I realized last Wednesday that there is a fragile membrane between life as we know it and abject chaos. When something occurs that causes you to define life before and after that particular event, it's not so much about things being different so much as things being unexpected. I thought we had received one of these moments the other night. Luckily, I was wrong.
Wednesday night, Sidney and I visited Ken at work and ate dinner at the cafeteria with him. I should have known something was up when Sidney did not eat much of anything. That girl (like her mother) is always up for some food. She seemed a little tired which was understandable given that she had gone to co-op preschool in the morning and that is always very stimulating. After dinner we walked to Ken's office to pick up some things before leaving. Sidney was walking around and touching all the colorful chairs in the common area and followed us into the office.
Suddenly she fell down on the carpeted floor. Not a big fall by toddler standards but Ken and I, who had been chatting and walking, stopped and turned to attend to her. We expected her to a) start crying and b) sit up or stand up. She did neither. She just stared with a dazed look in her eyes and her arm stuck up in the air as it was when she fell. She wasn't making efforts to change her position or do something normal. She just lay there staring at us and her breathing became choppy. Time started to float as I grappled with my logical and freak-out parts of my brain. 'What is happening?' I kept thinking. Along with: Is she paralyzed? Did she just get the wind knocked out of her? Did she break something? More time passes and uncertainty makes the scene even more surreal. Ken had her in his arms by now and though her eyes were open she was distant. She was hot to the touch which I hadn't really noticed before and she was shivering/shaking. Ken tried to talk to her and coax her into reacting to him by making her laugh or asking questions. He's getting no response to these efforts and her breathing is ragged.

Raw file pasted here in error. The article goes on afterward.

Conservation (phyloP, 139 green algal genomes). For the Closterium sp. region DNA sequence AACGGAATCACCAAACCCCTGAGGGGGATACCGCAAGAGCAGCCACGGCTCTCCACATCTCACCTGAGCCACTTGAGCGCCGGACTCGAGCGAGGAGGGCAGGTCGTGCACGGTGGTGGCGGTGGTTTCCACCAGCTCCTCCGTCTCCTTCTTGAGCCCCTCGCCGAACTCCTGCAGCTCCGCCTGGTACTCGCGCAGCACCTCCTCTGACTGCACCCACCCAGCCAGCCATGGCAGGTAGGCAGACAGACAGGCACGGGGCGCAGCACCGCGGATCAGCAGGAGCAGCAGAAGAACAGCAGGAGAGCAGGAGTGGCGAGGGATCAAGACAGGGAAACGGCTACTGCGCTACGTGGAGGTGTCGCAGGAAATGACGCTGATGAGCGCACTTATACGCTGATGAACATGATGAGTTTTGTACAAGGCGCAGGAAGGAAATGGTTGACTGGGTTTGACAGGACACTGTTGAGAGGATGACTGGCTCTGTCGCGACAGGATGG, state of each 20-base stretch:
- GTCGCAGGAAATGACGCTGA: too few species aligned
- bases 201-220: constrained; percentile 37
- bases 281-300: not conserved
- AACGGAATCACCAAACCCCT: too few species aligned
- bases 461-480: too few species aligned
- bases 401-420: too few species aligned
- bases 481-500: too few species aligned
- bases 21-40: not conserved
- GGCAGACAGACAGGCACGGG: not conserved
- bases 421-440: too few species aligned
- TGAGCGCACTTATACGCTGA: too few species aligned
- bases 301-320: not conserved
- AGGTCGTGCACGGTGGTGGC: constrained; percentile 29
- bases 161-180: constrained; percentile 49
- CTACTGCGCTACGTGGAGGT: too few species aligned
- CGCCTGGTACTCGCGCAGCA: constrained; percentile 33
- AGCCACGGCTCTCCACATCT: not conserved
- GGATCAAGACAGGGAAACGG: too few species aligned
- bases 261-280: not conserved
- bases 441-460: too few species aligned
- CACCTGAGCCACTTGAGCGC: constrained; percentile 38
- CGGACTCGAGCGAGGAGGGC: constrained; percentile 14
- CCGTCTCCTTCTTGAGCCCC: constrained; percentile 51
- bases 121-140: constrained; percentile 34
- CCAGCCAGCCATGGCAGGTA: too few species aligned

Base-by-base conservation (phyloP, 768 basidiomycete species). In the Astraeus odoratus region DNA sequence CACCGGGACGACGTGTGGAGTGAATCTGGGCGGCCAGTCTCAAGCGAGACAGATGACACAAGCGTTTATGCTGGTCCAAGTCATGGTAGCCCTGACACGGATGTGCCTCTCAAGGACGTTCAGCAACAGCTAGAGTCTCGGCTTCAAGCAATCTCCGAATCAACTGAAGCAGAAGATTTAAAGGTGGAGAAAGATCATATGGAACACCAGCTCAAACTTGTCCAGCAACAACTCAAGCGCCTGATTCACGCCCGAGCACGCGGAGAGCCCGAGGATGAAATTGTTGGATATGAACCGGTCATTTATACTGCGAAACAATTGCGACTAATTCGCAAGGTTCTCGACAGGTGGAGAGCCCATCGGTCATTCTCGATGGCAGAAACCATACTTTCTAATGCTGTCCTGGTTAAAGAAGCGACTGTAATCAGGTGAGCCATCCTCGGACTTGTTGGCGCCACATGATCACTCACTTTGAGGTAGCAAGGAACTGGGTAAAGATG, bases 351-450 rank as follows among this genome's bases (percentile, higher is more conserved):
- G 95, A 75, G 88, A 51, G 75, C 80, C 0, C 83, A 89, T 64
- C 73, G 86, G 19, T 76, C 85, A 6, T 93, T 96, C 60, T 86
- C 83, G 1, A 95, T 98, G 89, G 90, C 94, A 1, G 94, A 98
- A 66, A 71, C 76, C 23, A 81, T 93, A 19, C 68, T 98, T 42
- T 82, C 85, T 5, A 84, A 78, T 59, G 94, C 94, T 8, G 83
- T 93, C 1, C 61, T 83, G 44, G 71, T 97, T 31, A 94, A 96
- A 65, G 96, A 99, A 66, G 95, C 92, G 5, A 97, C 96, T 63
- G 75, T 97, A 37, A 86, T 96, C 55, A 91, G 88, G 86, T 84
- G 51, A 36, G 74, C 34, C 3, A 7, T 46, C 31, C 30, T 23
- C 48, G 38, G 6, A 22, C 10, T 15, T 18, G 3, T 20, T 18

By then I fumbled around on the desks, looking for a phone because evidently they don't all have them at Google and if they do, they are buried among the other hardware and stuff on their desks. As expletives pour out of my mouth, I managed to find one but got nothing when I dialed '911'. (I think I forgot to dial 9 for an outside line.) So using my cellphone, I reached 911 and they dispatched the firetruck which is the fastest responder to any type of emergency. This always seems silly when you don't have a fire since there are no less than 4 guys who will arrive in firefighting gear and a big truck. But they met us at the front door of the building. By then Sidney was starting to come around but she clearly had a fever, her body was covered in red splotchy rashes and she was still shaking. I suspected she had had a febrile seizure but I considered that it also could be an allergic reaction to something. The only reason I knew what a febrile seizure was is because my friend Karen told me about her son having one a few years ago. It had necessitated an ambulance ride to Children's Hospital ER. So I was ready for that possibility but the firefighters examined Sidney briefly (one of them also recognized me from when they visited us at the house a month ago.) They said she was stable enough for us to transport ourselves so we hastily strapped her into the car and motored over to Children's Hospital.
She arrived with a 104 degree fever and was promptly given Tylenol. This helped. We were seen by a triage nurse, lab tech, nurse and doctor. They were all great. We were treated very well and checked up on routinely. They confirmed the febrile seizure and eliminated urinary tract infection as the cause of the fever spike. (To this day, we still don't know why she had that fever.) They send us home and by then her temperature dropped to 99 degrees. That night she slept in her pack n'play in our room. I checked her every few hours to see if she was breathing and if she was a comfortable temperature. The next day her temps were around 101 but her demeanor was completely normal. By Friday the temperatures were completely normal and you couldn't tell anything weird had happened. Amazing.